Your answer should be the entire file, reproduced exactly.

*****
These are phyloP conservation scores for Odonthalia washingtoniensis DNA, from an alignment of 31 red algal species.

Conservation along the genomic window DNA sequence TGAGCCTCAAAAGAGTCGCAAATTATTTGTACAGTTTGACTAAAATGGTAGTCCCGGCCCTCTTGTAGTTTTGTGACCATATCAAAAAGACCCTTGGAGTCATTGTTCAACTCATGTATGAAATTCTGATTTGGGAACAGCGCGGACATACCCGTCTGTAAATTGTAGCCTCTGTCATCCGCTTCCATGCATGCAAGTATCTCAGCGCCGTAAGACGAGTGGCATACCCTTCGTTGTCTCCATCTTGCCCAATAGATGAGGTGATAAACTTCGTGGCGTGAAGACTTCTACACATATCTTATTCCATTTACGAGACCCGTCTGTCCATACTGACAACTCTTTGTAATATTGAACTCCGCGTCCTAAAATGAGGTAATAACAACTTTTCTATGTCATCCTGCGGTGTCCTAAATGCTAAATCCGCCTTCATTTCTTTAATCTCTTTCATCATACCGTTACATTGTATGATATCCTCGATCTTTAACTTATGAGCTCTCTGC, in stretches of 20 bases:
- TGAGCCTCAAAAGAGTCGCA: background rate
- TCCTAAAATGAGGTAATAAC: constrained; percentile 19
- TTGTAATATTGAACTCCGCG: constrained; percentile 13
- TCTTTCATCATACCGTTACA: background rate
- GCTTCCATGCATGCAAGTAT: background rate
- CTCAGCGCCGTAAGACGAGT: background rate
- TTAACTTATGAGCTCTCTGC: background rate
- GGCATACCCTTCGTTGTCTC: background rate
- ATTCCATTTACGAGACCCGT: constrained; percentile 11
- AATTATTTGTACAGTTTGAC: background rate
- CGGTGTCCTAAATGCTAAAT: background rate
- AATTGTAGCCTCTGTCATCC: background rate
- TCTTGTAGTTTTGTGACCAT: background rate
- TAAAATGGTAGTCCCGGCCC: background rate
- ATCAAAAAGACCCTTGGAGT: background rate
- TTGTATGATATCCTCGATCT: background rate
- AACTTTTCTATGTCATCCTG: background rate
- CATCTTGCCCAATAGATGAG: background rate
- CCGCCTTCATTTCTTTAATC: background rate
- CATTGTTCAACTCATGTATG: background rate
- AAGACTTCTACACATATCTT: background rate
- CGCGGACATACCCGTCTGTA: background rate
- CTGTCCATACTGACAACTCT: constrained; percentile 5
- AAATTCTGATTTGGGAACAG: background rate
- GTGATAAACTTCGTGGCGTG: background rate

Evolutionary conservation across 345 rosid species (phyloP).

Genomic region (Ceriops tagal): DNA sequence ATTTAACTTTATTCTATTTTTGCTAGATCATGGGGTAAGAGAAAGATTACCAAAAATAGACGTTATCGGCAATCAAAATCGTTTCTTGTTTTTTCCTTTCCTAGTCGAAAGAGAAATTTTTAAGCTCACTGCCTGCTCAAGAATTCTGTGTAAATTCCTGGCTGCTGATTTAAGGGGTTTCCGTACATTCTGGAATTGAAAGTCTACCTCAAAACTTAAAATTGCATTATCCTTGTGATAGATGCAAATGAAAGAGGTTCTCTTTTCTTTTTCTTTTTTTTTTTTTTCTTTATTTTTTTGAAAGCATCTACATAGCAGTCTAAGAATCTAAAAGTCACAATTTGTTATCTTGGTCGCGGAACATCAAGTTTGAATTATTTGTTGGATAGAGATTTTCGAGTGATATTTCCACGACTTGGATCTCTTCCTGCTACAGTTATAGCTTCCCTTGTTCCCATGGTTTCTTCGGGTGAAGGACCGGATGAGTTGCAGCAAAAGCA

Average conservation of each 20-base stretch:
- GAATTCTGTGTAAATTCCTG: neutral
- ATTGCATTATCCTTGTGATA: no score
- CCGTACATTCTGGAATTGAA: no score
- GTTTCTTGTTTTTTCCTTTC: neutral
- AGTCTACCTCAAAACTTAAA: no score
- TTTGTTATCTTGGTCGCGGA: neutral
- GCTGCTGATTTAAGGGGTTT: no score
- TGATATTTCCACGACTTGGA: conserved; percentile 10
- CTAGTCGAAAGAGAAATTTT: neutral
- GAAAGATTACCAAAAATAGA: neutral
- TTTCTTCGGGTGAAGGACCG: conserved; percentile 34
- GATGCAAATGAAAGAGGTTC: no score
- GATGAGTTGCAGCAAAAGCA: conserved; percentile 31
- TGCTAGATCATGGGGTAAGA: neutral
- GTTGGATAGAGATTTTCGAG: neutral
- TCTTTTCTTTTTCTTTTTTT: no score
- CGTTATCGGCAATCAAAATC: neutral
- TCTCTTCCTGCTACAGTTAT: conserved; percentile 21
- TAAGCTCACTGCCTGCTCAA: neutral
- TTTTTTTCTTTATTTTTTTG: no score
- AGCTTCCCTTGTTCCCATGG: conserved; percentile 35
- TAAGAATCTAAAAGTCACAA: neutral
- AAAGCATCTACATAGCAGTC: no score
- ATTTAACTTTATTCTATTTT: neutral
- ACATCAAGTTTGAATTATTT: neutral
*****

These are phyloP conservation scores for Odonthalia washingtoniensis DNA, from an alignment of 31 red algal species.

Conservation along the genomic window DNA sequence TGAGCCTCAAAAGAGTCGCAAATTATTTGTACAGTTTGACTAAAATGGTAGTCCCGGCCCTCTTGTAGTTTTGTGACCATATCAAAAAGACCCTTGGAGTCATTGTTCAACTCATGTATGAAATTCTGATTTGGGAACAGCGCGGACATACCCGTCTGTAAATTGTAGCCTCTGTCATCCGCTTCCATGCATGCAAGTATCTCAGCGCCGTAAGACGAGTGGCATACCCTTCGTTGTCTCCATCTTGCCCAATAGATGAGGTGATAAACTTCGTGGCGTGAAGACTTCTACACATATCTTATTCCATTTACGAGACCCGTCTGTCCATACTGACAACTCTTTGTAATATTGAACTCCGCGTCCTAAAATGAGGTAATAACAACTTTTCTATGTCATCCTGCGGTGTCCTAAATGCTAAATCCGCCTTCATTTCTTTAATCTCTTTCATCATACCGTTACATTGTATGATATCCTCGATCTTTAACTTATGAGCTCTCTGC, in stretches of 20 bases:
- TGAGCCTCAAAAGAGTCGCA: background rate
- TCCTAAAATGAGGTAATAAC: constrained; percentile 19
- TTGTAATATTGAACTCCGCG: constrained; percentile 13
- TCTTTCATCATACCGTTACA: background rate
- GCTTCCATGCATGCAAGTAT: background rate
- CTCAGCGCCGTAAGACGAGT: background rate
- TTAACTTATGAGCTCTCTGC: background rate
- GGCATACCCTTCGTTGTCTC: background rate
- ATTCCATTTACGAGACCCGT: constrained; percentile 11
- AATTATTTGTACAGTTTGAC: background rate
- CGGTGTCCTAAATGCTAAAT: background rate
- AATTGTAGCCTCTGTCATCC: background rate
- TCTTGTAGTTTTGTGACCAT: background rate
- TAAAATGGTAGTCCCGGCCC: background rate
- ATCAAAAAGACCCTTGGAGT: background rate
- TTGTATGATATCCTCGATCT: background rate
- AACTTTTCTATGTCATCCTG: background rate
- CATCTTGCCCAATAGATGAG: background rate
- CCGCCTTCATTTCTTTAATC: background rate
- CATTGTTCAACTCATGTATG: background rate
- AAGACTTCTACACATATCTT: background rate
- CGCGGACATACCCGTCTGTA: background rate
- CTGTCCATACTGACAACTCT: constrained; percentile 5
- AAATTCTGATTTGGGAACAG: background rate
- GTGATAAACTTCGTGGCGTG: background rate

Evolutionary conservation across 345 rosid species (phyloP).

Genomic region (Ceriops tagal): DNA sequence ATTTAACTTTATTCTATTTTTGCTAGATCATGGGGTAAGAGAAAGATTACCAAAAATAGACGTTATCGGCAATCAAAATCGTTTCTTGTTTTTTCCTTTCCTAGTCGAAAGAGAAATTTTTAAGCTCACTGCCTGCTCAAGAATTCTGTGTAAATTCCTGGCTGCTGATTTAAGGGGTTTCCGTACATTCTGGAATTGAAAGTCTACCTCAAAACTTAAAATTGCATTATCCTTGTGATAGATGCAAATGAAAGAGGTTCTCTTTTCTTTTTCTTTTTTTTTTTTTTCTTTATTTTTTTGAAAGCATCTACATAGCAGTCTAAGAATCTAAAAGTCACAATTTGTTATCTTGGTCGCGGAACATCAAGTTTGAATTATTTGTTGGATAGAGATTTTCGAGTGATATTTCCACGACTTGGATCTCTTCCTGCTACAGTTATAGCTTCCCTTGTTCCCATGGTTTCTTCGGGTGAAGGACCGGATGAGTTGCAGCAAAAGCA

Average conservation of each 20-base stretch:
- GAATTCTGTGTAAATTCCTG: neutral
- ATTGCATTATCCTTGTGATA: no score
- CCGTACATTCTGGAATTGAA: no score
- GTTTCTTGTTTTTTCCTTTC: neutral
- AGTCTACCTCAAAACTTAAA: no score
- TTTGTTATCTTGGTCGCGGA: neutral
- GCTGCTGATTTAAGGGGTTT: no score
- TGATATTTCCACGACTTGGA: conserved; percentile 10
- CTAGTCGAAAGAGAAATTTT: neutral
- GAAAGATTACCAAAAATAGA: neutral
- TTTCTTCGGGTGAAGGACCG: conserved; percentile 34
- GATGCAAATGAAAGAGGTTC: no score
- GATGAGTTGCAGCAAAAGCA: conserved; percentile 31
- TGCTAGATCATGGGGTAAGA: neutral
- GTTGGATAGAGATTTTCGAG: neutral
- TCTTTTCTTTTTCTTTTTTT: no score
- CGTTATCGGCAATCAAAATC: neutral
- TCTCTTCCTGCTACAGTTAT: conserved; percentile 21
- TAAGCTCACTGCCTGCTCAA: neutral
- TTTTTTTCTTTATTTTTTTG: no score
- AGCTTCCCTTGTTCCCATGG: conserved; percentile 35
- TAAGAATCTAAAAGTCACAA: neutral
- AAAGCATCTACATAGCAGTC: no score
- ATTTAACTTTATTCTATTTT: neutral
- ACATCAAGTTTGAATTATTT: neutral